Whatever the outcome of the latest episode in Berlusconi’s 20-year battle to slip through the nets of justice, the Italian case – despite all its strangely local peculiarities – reminds us of the vital importance of the old rule that no democratic system can survive and thrive unless it is embedded within a vibrant media system willing to stand up to governmental power.
The worrying fact is that states and politicians in many different parts of the world are now heavily into the flourishing business of trying to control public and private information flows, which (in spite of all the bumps and grinds) they do with increasing success.
A poet once remarked that the times, they are a-changin’. They are, but potentially for the worse. With varying degrees of sophistication and success, many governments, across the political spectrum, now routinely use crafty methods to control journalists, media firms and information flows, sometimes to the point where so-called democracies look remarkably like authoritarian regimes.
The ongoing NSA revelations are symptomatic of the growth of “toxic shadow states” anchored in invisible webs of closed-system connections between politicians, governments, journalists, big media firms, lobbyists and public relations specialists.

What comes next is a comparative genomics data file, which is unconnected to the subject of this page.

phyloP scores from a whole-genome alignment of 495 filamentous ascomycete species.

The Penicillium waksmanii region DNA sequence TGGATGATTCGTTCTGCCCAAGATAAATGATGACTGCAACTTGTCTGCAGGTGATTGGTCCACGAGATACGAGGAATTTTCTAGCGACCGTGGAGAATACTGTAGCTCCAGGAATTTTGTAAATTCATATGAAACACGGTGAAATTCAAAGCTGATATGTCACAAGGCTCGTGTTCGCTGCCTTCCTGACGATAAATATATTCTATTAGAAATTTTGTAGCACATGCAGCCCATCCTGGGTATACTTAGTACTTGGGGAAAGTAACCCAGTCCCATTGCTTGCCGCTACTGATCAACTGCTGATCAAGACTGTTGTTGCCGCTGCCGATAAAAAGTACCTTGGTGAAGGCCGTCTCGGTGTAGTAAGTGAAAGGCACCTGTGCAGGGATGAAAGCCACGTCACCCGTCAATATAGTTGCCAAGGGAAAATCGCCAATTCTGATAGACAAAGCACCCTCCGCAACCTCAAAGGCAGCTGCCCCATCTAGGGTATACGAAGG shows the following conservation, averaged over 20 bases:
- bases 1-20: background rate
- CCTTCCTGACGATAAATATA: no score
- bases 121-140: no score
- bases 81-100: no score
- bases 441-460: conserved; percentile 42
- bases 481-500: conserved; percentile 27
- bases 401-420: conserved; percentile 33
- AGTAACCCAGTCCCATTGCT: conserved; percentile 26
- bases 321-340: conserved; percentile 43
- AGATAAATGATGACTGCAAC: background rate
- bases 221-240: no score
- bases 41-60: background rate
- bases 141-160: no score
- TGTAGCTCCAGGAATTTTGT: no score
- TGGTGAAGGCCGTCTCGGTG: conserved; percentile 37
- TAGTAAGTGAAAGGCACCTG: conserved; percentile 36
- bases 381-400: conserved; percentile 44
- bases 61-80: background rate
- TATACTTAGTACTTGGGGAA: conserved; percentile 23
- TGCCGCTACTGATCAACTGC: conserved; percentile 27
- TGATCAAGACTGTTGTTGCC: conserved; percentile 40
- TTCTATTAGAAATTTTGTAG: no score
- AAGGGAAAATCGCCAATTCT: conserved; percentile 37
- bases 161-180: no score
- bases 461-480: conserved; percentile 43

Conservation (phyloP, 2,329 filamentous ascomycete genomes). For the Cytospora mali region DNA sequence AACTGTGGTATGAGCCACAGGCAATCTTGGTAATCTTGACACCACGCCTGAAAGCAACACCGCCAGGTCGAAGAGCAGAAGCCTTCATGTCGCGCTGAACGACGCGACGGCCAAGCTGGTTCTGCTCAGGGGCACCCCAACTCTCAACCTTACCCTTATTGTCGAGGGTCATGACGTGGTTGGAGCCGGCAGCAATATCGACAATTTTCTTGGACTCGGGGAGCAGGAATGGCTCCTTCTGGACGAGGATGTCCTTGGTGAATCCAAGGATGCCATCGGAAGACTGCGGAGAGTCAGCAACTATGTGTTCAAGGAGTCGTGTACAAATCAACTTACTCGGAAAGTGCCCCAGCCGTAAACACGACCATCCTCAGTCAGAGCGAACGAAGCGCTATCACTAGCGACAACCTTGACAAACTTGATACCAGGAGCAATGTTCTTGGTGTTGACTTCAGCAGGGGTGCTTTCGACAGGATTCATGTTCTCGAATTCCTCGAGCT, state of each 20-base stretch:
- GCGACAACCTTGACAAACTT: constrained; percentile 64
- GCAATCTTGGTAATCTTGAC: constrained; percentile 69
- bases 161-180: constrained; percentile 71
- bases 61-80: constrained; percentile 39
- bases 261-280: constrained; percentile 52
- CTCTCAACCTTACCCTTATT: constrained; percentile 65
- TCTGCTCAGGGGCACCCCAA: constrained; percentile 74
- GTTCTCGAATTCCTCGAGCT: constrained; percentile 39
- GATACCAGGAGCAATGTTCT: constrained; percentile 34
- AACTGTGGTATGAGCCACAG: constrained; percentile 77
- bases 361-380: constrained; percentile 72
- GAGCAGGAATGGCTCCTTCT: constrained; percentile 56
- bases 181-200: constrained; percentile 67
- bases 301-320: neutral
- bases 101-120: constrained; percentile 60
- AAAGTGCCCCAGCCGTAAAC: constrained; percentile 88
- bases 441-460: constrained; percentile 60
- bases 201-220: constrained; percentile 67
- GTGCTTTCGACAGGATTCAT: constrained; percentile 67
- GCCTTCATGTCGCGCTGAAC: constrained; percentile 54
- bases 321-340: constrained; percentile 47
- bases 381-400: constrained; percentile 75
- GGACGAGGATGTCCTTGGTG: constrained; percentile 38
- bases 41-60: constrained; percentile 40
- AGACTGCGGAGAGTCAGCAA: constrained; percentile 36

Cutting-edge cases are plentiful in central and eastern Europe, and elsewhere in the post-communist bloc, where young democracies, trying to cope with fragile institutions, polarised civil societies and transnational economic pressures, are particularly vulnerable to governments’ exercise of mediated power. Something similar is happening in more than a few Asian countries.
In Malaysia, for instance, mediated power has been a major factor in the National Front’s decades-long monopoly of government. Most of Malaysia’s traditional national media (radio, print newspapers and television) is owned by or associated with business interests close to the ruling coalition, and strictly regulated and controlled by the authorities. Mainstream media coverage is almost never critical of the government, while the views of the opposition parties are usually given limited space.
Not surprisingly, therefore, Reporters Without Borders recently listed Malaysia 145th in the world on its Press Freedom Index, its lowest-ever ranking, expressing concern that “information is becoming more and more limited”.
Singapore (ranked 149th in the same list) exemplifies the same trend. Like the People’s Republic of China, it is a one party-state heavily dependent on mediated power. Through strictly regulated license fees, economic pressure and a widespread culture of self-censorship, the ruling People’s Action Party (PAP) has for many years maintained tight control over mainstream media. Directors of major media companies are filled with PAP members, or by executives directly linked to the party.